Purple Communications, Inc. 361 NLRB No. 126 (2014)
The National Labor Relations Board, by a 3-2 vote, overruled the Board’s decision in Register Guard, 351 NLRB 1110 (2007) and ruled that “employee use of e-mail for statutorily protected communications on nonworking time must presumptively be permitted by employers who have chosen to give employees access to their e-mail systems in the course of their work.” The current Board faulted the Registered Guard Board for “focusing too much on employers’ property rights and too little on the importance of e-mail as a means of workplace communication.”
Major Principles of the Case:
- The ruling applies only to employees who have already been granted e-mail access in the course of their work and does not require employers to provide such access.
- An employer may impose a total ban on non-work use if e-mail it can prove “special circumstances” making a total ban necessary to maintain production or discipline. The Board noted that such circumstances will be rare.
- An employer may apply uniform and consistently enforce controls to the extent such controls are necessary to maintain production, i.e. prohibiting large attachments or audio/visual segments.
- The ruling applies only to e-mail access for employees.
- The ruling applies only to e-mail and does not address other types of electronic communication systems although the same standards will apply to electronic media.
- The ruling is expressly limited to non-working time.
- Ruling expressly allows employer who monitor e-mail systems for legitimate management systems to continue to do so and will not be considered surveillance so “long as the employer does nothing out of the ordinary.”
The Majority Decision
The majority rejected the Register Guard majority’s reliance on what this Board characterizes as “equipment cases,” which are various NLRB decisions from the 1970-2006 time frame wherein the Board held that an employer is not required to allow its telephones, copiers, public address system or bulletin boards to be used for non-business purposes.
The current Board, in deciding to disregard the “machine precedents” of the last 3 or 4 decades, said, “We must formulate a new analytical framework for evaluating employees’ use of their employer’s e-mail systems.” Having called for the formulation of a “new analytical framework,” the Board declared that its “starting point” and “foundation” should be . . . . . . . Republic Aviation, 324 U.S. 793 (1945). That’s right . . . . 1945 . . . 70 years ago. What better place to start, after all, to formulate something new than to use a case decided the same year World War II came to an end!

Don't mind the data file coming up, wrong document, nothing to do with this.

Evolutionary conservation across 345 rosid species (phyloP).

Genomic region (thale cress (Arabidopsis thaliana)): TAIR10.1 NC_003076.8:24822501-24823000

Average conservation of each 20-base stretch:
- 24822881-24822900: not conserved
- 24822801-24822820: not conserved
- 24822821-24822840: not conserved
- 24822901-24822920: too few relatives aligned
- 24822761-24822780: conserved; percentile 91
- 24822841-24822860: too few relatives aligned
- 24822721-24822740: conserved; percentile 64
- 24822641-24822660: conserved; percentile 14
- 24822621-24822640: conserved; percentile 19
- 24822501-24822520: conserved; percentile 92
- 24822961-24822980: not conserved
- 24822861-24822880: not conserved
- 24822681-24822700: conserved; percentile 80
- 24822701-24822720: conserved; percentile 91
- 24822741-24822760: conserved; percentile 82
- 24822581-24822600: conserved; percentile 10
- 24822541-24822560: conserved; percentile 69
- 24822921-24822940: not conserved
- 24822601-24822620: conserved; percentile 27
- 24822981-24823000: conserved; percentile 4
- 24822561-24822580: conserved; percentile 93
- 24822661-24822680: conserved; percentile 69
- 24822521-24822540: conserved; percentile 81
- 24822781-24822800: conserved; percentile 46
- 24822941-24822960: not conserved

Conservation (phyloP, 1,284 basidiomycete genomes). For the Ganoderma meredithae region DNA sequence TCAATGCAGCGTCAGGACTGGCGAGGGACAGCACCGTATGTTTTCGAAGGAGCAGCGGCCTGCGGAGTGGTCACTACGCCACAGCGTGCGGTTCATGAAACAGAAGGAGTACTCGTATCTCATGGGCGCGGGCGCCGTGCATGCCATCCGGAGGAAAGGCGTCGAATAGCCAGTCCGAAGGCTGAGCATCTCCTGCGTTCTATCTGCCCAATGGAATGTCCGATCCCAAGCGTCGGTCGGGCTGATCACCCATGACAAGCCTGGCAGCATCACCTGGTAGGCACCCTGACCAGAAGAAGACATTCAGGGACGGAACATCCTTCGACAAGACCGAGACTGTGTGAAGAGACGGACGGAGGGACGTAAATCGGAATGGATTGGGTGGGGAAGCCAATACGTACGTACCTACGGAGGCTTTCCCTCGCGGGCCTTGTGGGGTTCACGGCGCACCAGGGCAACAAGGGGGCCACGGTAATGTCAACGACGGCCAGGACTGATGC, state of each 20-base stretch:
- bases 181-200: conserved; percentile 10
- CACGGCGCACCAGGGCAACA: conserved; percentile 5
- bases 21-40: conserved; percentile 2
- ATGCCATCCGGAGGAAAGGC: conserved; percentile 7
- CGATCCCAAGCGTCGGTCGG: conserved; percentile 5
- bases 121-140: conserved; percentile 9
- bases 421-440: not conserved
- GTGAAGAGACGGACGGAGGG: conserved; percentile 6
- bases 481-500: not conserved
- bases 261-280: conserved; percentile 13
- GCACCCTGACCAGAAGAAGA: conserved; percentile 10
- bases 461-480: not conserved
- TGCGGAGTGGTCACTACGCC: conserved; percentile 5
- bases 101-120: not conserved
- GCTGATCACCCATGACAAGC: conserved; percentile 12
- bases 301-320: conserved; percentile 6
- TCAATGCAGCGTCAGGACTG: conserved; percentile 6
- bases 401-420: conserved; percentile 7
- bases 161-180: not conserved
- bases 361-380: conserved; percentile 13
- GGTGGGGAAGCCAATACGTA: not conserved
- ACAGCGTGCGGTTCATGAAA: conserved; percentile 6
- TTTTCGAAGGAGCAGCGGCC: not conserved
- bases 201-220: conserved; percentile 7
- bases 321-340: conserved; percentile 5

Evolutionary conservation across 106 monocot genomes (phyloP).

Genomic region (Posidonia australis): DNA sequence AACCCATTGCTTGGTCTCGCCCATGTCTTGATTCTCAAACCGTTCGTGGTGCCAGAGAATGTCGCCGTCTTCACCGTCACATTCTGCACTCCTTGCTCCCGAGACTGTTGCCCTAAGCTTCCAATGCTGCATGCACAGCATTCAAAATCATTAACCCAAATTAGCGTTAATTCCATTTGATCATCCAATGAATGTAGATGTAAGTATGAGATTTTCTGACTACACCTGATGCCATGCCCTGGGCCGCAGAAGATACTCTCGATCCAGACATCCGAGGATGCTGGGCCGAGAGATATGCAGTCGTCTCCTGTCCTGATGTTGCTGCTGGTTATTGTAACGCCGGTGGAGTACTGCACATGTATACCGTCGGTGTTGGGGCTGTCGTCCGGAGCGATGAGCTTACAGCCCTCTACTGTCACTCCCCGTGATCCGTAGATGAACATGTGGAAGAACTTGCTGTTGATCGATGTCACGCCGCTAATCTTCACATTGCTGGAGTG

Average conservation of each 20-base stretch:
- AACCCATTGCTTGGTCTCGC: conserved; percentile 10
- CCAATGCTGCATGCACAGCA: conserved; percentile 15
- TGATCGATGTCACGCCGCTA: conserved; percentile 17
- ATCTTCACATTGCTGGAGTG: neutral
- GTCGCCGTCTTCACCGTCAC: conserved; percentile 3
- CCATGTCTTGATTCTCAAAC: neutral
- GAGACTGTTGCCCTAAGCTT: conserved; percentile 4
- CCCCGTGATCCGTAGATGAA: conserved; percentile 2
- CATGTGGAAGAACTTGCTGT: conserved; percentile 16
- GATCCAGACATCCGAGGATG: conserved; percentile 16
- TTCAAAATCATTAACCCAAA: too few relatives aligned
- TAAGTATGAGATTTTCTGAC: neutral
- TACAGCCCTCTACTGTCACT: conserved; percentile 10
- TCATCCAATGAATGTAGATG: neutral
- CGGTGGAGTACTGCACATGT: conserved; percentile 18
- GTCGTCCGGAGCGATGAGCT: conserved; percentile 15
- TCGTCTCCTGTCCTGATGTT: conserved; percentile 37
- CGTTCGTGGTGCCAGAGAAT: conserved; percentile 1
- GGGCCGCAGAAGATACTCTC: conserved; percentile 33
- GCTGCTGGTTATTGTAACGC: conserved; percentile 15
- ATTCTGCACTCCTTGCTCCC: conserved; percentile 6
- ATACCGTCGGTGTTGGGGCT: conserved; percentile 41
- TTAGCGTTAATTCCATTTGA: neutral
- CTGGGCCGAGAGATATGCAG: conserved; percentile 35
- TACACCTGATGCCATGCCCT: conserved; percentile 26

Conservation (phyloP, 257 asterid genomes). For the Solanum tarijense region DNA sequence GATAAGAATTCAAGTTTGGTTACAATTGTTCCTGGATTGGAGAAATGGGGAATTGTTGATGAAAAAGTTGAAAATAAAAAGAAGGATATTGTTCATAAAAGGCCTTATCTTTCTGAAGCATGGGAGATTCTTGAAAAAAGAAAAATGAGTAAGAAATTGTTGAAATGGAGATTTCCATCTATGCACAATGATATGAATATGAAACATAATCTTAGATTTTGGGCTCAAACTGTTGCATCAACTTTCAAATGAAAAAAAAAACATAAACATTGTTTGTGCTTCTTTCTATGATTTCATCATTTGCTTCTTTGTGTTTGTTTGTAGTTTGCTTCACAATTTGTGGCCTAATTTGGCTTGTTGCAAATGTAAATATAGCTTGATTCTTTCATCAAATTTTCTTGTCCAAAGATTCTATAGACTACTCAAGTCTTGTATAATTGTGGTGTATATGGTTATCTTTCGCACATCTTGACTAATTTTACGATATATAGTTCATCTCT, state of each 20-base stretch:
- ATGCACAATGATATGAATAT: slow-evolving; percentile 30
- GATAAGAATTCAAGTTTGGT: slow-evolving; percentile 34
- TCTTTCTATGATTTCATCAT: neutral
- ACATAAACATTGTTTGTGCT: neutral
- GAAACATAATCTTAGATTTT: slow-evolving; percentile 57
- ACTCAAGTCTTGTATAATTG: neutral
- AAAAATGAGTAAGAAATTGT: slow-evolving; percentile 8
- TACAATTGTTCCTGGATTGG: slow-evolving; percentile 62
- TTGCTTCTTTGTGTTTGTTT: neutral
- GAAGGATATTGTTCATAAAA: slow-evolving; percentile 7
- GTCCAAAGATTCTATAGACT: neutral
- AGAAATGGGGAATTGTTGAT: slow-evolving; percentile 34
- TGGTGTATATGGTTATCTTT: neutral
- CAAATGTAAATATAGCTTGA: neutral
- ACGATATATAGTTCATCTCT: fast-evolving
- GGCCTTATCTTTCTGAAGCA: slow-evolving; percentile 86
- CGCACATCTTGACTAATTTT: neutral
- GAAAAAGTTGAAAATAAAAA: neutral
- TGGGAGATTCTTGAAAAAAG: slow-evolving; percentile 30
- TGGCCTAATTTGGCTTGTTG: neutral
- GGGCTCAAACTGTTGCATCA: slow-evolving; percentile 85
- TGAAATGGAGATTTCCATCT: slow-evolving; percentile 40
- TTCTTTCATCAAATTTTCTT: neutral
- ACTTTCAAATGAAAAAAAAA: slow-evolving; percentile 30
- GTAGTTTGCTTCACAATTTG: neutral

Analogizing employer e-mail systems of the 21st Century to the workplace “water cooler” of the 1940’s, the majority characterized an employer’s e-mail system as “effectively a ‘natural gathering place’ and a forum in which coworkers who ‘share common interests’ will ‘seek to persuade fellow coworkers in matters related to their status as employees.’” Again, why analogize an e-mail system to a photocopier, a telephone, a public address system or a closed-circuit television system when you have a good, old-fashioned water cooler out there?
The Two Dissenters
Member Mescamarra (R) and Johnson(R) wrote separately – Johnson far more extensively than Mescamarra – in dissent. Their main points:
- The majority’s jumping-off point, that an e-mail system and a water cooler are analogous is “inapt.” Breakroom and water cooler conversations are limited in space and time. E-mail communications can extend to the entire workforce and at any time the system is operational.
- Employees not only still have breakrooms and water coolers; they can and do communicate via other technologies not dependent on the employer’s business e-mail (“99.6 percent of the electronic world is a free speech zone for employees”).
- The technology of e-mail does not respect the “working time”/”break time” boundary. The sender of an e-mail might not know whether the recipient is working and the recipient might not know that the e-mail is not work-related. Either way, employees can simply send, review and respond to e-mails on their working time.
- Under the First Amendment, the Board cannot require an employer to pay for its employees to freely insult its business practices, products, management and other employees on its own e-mail system.
- Determine who in your workforce must have e-mail access to perform her/his job.
- Determine what e-mail and computer monitoring is not “out of the ordinary.”
- Make clear that your policy on solicitation applies to e-mail and other employer-provided communication systems.
In light of the 99.6%, to borrow a phrase from a former United States Secretary of State, what difference does it make?